Patentable VS. Non-Patentable

Since the beginning of time, men have always found new ways to make their lives easier. During the time of cavemen, they made new ways to hunt their food. In ancient times, the wheel was invented in order to speed up transportation. Through these inventions, daily chores were made easier. Nowadays, if you are able to make an invention, you can patent it. However, not all inventions can be patented.

Let us discuss what a patent is. According to World Intellectual Property Organization, “a patent is a set of exclusive rights granted by a sovereign state to an inventor or assignee for a limited period of time in exchange for detailed public disclosure of an invention. An invention is a solution to a specific technological problem and is a product or a process.” As we can dissect from the description, there must be an inventor of a solution to a specific technological problem. This person must find a way to make the lives of others easier through his invention. If his solution is the same as other solutions already patented, then his solution can not be patented.

For an invention to be patentable, it must be a technical solution to a problem in any human activity. The invention must also be new, involves an inventive step, and is industrially applicable. Anything that can solve a problem in human activity can be patented as long as it is new and has an inventive step. It must not come from other persons except if it is an improvement of another product or process. Innovation is key when checking whether or not an invention is patentable or not. For example, Facebook has a patent on “Deep Translations”. They are obviously not the first to make a translator. However, they found a new way to make translating more accurate and efficient in order for people from different parts of the world to easily understand one another when using the Facebook application.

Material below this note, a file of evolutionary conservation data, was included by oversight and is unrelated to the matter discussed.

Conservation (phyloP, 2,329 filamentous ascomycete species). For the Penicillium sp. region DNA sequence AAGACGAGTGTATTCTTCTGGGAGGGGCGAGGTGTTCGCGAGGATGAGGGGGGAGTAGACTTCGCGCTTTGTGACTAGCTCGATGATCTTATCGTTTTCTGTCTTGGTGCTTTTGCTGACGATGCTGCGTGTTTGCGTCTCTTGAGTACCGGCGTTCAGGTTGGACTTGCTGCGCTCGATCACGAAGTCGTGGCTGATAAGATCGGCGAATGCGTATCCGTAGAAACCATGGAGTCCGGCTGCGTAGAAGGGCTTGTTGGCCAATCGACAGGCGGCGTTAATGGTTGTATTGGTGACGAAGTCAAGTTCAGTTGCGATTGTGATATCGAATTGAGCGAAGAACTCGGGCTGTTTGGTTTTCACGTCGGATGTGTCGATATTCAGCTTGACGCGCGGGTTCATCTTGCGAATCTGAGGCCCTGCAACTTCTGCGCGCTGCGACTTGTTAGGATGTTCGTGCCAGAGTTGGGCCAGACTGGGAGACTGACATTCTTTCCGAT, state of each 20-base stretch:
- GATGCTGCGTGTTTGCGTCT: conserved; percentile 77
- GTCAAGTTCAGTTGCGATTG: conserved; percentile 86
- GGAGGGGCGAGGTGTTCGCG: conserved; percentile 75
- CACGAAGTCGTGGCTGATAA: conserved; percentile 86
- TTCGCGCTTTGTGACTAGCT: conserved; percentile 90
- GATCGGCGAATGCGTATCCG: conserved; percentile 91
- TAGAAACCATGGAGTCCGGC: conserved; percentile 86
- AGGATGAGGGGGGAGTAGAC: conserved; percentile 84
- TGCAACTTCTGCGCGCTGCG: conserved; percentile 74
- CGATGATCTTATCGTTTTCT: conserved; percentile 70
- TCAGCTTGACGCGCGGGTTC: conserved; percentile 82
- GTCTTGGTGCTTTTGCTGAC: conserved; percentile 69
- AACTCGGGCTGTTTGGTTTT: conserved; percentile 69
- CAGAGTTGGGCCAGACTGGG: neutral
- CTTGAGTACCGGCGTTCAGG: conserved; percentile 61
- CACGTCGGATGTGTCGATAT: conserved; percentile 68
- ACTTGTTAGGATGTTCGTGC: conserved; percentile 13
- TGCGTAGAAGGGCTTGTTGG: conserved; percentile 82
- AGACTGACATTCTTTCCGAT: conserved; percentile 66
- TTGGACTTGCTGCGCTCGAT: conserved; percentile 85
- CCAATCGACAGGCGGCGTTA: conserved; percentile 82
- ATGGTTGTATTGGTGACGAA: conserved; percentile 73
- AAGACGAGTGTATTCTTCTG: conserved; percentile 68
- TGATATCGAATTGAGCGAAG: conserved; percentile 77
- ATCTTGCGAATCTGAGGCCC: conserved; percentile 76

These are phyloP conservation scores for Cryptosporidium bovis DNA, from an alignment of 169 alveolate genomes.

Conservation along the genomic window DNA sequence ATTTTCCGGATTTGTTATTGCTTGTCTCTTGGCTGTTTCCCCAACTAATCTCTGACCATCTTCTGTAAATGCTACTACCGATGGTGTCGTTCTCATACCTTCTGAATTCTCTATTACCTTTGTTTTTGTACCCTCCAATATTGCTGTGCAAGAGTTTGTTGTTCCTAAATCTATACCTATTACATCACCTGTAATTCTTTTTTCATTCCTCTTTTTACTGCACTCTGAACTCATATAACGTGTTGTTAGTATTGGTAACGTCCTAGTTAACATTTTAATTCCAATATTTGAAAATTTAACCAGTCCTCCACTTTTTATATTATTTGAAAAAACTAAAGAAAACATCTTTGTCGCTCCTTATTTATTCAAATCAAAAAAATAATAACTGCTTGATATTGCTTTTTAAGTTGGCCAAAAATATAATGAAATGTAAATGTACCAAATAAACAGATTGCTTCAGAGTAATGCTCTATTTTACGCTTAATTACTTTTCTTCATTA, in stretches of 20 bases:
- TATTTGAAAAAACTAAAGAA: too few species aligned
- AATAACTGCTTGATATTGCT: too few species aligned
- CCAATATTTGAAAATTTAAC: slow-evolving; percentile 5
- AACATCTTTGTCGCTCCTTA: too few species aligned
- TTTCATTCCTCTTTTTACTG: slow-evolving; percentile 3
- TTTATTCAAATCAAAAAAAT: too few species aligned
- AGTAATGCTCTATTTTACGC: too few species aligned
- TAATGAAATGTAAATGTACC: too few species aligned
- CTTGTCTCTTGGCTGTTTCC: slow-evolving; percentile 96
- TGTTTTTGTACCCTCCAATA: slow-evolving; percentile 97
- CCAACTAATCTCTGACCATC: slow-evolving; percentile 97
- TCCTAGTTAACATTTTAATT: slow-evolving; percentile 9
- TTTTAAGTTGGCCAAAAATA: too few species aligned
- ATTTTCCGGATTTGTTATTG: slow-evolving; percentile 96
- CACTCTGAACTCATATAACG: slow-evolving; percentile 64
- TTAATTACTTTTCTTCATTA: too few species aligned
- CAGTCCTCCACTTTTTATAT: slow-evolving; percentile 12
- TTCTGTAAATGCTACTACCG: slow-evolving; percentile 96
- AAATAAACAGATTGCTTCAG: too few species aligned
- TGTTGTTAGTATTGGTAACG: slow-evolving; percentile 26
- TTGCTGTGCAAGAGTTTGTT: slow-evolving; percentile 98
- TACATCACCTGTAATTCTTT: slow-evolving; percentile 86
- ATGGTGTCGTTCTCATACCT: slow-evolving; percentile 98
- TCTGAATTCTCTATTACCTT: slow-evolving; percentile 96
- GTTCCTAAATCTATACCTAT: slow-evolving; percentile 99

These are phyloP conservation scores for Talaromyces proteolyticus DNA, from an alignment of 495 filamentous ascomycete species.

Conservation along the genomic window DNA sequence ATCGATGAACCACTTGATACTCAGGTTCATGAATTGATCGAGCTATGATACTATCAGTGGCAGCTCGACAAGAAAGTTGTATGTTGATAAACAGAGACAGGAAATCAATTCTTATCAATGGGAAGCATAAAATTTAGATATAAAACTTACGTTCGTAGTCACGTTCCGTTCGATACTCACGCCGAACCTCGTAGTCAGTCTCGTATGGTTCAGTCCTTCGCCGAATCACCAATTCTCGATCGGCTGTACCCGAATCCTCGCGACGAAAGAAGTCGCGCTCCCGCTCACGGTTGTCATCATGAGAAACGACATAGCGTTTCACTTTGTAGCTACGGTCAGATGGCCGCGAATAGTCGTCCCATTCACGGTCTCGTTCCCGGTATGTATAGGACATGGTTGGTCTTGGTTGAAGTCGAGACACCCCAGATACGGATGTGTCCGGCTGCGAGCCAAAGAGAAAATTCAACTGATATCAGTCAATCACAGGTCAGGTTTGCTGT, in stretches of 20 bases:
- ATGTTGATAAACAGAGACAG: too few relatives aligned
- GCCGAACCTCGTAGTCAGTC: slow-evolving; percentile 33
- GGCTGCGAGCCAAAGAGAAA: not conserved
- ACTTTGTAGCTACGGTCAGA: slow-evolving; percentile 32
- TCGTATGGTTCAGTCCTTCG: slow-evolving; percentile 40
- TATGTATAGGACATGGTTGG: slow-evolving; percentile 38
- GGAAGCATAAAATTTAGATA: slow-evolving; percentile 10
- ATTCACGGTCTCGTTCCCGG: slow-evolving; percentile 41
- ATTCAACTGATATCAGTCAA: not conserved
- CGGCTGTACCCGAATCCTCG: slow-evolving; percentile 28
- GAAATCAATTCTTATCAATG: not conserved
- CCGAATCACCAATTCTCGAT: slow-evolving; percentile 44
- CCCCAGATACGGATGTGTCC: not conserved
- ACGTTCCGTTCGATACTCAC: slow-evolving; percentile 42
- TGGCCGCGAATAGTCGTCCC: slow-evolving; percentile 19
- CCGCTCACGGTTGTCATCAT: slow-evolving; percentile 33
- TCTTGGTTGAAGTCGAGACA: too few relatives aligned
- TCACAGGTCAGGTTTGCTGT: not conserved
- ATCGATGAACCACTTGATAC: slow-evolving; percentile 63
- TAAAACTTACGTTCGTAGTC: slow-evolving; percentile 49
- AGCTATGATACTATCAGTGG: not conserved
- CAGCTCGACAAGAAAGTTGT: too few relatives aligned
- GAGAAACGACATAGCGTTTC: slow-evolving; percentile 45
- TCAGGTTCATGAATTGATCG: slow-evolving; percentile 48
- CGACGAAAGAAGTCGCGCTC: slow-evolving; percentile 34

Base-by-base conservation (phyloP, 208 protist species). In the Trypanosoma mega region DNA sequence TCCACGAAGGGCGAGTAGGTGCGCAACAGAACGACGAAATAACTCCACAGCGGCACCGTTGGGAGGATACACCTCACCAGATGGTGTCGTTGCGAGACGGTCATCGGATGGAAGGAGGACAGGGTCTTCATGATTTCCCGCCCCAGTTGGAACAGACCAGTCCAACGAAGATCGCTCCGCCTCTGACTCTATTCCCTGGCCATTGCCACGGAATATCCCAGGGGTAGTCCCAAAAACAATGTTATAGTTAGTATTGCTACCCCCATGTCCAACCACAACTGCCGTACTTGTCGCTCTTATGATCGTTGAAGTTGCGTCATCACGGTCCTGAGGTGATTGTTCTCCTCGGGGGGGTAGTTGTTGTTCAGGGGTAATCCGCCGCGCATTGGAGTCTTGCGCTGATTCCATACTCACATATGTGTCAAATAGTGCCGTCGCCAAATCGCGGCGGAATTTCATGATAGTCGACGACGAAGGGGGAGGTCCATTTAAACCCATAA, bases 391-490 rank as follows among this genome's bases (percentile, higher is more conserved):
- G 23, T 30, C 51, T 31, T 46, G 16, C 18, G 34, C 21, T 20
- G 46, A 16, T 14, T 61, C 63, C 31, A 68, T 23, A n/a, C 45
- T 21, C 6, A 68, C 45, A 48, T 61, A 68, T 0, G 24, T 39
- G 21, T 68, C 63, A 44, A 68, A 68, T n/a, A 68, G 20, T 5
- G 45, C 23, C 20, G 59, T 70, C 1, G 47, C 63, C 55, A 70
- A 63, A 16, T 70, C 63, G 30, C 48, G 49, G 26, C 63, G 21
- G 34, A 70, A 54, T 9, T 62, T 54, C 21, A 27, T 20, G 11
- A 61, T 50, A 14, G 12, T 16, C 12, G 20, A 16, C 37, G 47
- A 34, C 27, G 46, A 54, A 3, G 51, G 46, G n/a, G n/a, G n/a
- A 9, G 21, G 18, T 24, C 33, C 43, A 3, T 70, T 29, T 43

Unfortunately, not all inventions are considered patentable. You can ask the patent lawyers at Aumento & Ponce. According to the Intellectual Property Code of the Philippines, computer softwares or applications, plant breeds, animal breeds or any biological processes for the production of plants and animals, natural products in exactly the same form as they are found in nature are not patentable in the Philippines. Computer softwares or applications are protected under the copyright law but are not patentable. General rule for those inventions coming from nature is that they are not patentable, except when the product originating from nature does not occur naturally. An example of this is when an antibiotic is extracted from a microorganism. The microorganism come from the nature, but the extraction of the antibiotic from it does not occur naturally.

To summarize, there are inventions which can and can not be patented. Those which can be patented are inventions which is new, involves an inventive step, and is industrially applicable. Those inventions which can not be patented are inventions which come from the natural flow of things such as biological processes for the production of plants and animals.